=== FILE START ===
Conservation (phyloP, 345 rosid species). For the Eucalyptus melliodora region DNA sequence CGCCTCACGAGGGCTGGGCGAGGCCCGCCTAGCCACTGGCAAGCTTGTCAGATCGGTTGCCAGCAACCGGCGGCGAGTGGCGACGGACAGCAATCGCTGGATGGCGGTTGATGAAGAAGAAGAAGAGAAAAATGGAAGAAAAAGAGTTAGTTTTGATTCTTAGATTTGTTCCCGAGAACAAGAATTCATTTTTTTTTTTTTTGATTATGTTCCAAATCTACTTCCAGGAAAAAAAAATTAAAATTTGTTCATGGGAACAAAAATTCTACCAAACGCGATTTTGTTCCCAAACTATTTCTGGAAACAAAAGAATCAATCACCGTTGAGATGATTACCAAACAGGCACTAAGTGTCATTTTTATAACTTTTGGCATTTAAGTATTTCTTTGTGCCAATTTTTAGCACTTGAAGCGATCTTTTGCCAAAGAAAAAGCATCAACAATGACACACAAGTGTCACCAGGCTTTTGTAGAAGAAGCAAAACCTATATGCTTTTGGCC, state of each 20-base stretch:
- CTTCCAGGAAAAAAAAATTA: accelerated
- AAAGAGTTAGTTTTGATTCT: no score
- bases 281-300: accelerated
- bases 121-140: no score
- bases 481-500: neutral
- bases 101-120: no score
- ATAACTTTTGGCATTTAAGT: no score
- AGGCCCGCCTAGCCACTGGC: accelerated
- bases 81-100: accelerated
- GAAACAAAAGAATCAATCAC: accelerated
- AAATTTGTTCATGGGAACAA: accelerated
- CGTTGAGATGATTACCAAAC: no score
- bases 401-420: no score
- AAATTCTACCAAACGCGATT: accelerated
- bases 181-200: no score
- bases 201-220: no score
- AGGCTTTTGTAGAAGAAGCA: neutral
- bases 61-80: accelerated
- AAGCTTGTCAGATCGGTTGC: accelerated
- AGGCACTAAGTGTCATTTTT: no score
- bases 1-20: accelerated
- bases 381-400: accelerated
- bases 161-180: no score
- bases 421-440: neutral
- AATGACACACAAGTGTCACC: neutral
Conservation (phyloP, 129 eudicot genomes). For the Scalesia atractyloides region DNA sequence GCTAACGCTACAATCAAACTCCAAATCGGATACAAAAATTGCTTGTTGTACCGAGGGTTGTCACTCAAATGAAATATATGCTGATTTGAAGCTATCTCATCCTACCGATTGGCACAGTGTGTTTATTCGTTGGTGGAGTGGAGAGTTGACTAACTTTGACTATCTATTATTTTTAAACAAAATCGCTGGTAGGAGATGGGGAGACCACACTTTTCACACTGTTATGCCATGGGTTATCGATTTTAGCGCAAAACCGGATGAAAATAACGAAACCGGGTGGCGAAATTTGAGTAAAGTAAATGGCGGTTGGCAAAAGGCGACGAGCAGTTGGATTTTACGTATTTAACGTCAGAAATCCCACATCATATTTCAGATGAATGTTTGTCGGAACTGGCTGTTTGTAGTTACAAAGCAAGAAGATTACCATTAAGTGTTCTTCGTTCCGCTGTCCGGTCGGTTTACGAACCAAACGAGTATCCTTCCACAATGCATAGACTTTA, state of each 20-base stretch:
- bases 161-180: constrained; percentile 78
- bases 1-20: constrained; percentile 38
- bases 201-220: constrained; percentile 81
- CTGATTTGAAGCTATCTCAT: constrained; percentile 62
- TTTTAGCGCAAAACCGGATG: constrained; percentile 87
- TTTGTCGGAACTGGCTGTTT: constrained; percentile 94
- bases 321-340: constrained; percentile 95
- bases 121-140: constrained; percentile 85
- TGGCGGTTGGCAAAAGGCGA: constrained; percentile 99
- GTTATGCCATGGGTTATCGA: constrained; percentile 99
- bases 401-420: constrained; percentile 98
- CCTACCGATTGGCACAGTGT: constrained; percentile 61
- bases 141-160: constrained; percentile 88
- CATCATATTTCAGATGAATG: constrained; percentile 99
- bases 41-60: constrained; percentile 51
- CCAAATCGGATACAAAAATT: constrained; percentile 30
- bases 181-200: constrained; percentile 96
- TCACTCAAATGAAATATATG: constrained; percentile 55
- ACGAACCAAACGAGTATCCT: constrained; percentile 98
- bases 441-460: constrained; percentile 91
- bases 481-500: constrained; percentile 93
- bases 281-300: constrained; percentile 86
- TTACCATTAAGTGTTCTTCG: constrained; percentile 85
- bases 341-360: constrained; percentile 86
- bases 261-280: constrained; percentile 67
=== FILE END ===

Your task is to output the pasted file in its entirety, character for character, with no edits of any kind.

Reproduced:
Conservation (phyloP, 345 rosid species). For the Eucalyptus melliodora region DNA sequence CGCCTCACGAGGGCTGGGCGAGGCCCGCCTAGCCACTGGCAAGCTTGTCAGATCGGTTGCCAGCAACCGGCGGCGAGTGGCGACGGACAGCAATCGCTGGATGGCGGTTGATGAAGAAGAAGAAGAGAAAAATGGAAGAAAAAGAGTTAGTTTTGATTCTTAGATTTGTTCCCGAGAACAAGAATTCATTTTTTTTTTTTTTGATTATGTTCCAAATCTACTTCCAGGAAAAAAAAATTAAAATTTGTTCATGGGAACAAAAATTCTACCAAACGCGATTTTGTTCCCAAACTATTTCTGGAAACAAAAGAATCAATCACCGTTGAGATGATTACCAAACAGGCACTAAGTGTCATTTTTATAACTTTTGGCATTTAAGTATTTCTTTGTGCCAATTTTTAGCACTTGAAGCGATCTTTTGCCAAAGAAAAAGCATCAACAATGACACACAAGTGTCACCAGGCTTTTGTAGAAGAAGCAAAACCTATATGCTTTTGGCC, state of each 20-base stretch:
- CTTCCAGGAAAAAAAAATTA: accelerated
- AAAGAGTTAGTTTTGATTCT: no score
- bases 281-300: accelerated
- bases 121-140: no score
- bases 481-500: neutral
- bases 101-120: no score
- ATAACTTTTGGCATTTAAGT: no score
- AGGCCCGCCTAGCCACTGGC: accelerated
- bases 81-100: accelerated
- GAAACAAAAGAATCAATCAC: accelerated
- AAATTTGTTCATGGGAACAA: accelerated
- CGTTGAGATGATTACCAAAC: no score
- bases 401-420: no score
- AAATTCTACCAAACGCGATT: accelerated
- bases 181-200: no score
- bases 201-220: no score
- AGGCTTTTGTAGAAGAAGCA: neutral
- bases 61-80: accelerated
- AAGCTTGTCAGATCGGTTGC: accelerated
- AGGCACTAAGTGTCATTTTT: no score
- bases 1-20: accelerated
- bases 381-400: accelerated
- bases 161-180: no score
- bases 421-440: neutral
- AATGACACACAAGTGTCACC: neutral
Conservation (phyloP, 129 eudicot genomes). For the Scalesia atractyloides region DNA sequence GCTAACGCTACAATCAAACTCCAAATCGGATACAAAAATTGCTTGTTGTACCGAGGGTTGTCACTCAAATGAAATATATGCTGATTTGAAGCTATCTCATCCTACCGATTGGCACAGTGTGTTTATTCGTTGGTGGAGTGGAGAGTTGACTAACTTTGACTATCTATTATTTTTAAACAAAATCGCTGGTAGGAGATGGGGAGACCACACTTTTCACACTGTTATGCCATGGGTTATCGATTTTAGCGCAAAACCGGATGAAAATAACGAAACCGGGTGGCGAAATTTGAGTAAAGTAAATGGCGGTTGGCAAAAGGCGACGAGCAGTTGGATTTTACGTATTTAACGTCAGAAATCCCACATCATATTTCAGATGAATGTTTGTCGGAACTGGCTGTTTGTAGTTACAAAGCAAGAAGATTACCATTAAGTGTTCTTCGTTCCGCTGTCCGGTCGGTTTACGAACCAAACGAGTATCCTTCCACAATGCATAGACTTTA, state of each 20-base stretch:
- bases 161-180: constrained; percentile 78
- bases 1-20: constrained; percentile 38
- bases 201-220: constrained; percentile 81
- CTGATTTGAAGCTATCTCAT: constrained; percentile 62
- TTTTAGCGCAAAACCGGATG: constrained; percentile 87
- TTTGTCGGAACTGGCTGTTT: constrained; percentile 94
- bases 321-340: constrained; percentile 95
- bases 121-140: constrained; percentile 85
- TGGCGGTTGGCAAAAGGCGA: constrained; percentile 99
- GTTATGCCATGGGTTATCGA: constrained; percentile 99
- bases 401-420: constrained; percentile 98
- CCTACCGATTGGCACAGTGT: constrained; percentile 61
- bases 141-160: constrained; percentile 88
- CATCATATTTCAGATGAATG: constrained; percentile 99
- bases 41-60: constrained; percentile 51
- CCAAATCGGATACAAAAATT: constrained; percentile 30
- bases 181-200: constrained; percentile 96
- TCACTCAAATGAAATATATG: constrained; percentile 55
- ACGAACCAAACGAGTATCCT: constrained; percentile 98
- bases 441-460: constrained; percentile 91
- bases 481-500: constrained; percentile 93
- bases 281-300: constrained; percentile 86
- TTACCATTAAGTGTTCTTCG: constrained; percentile 85
- bases 341-360: constrained; percentile 86
- bases 261-280: constrained; percentile 67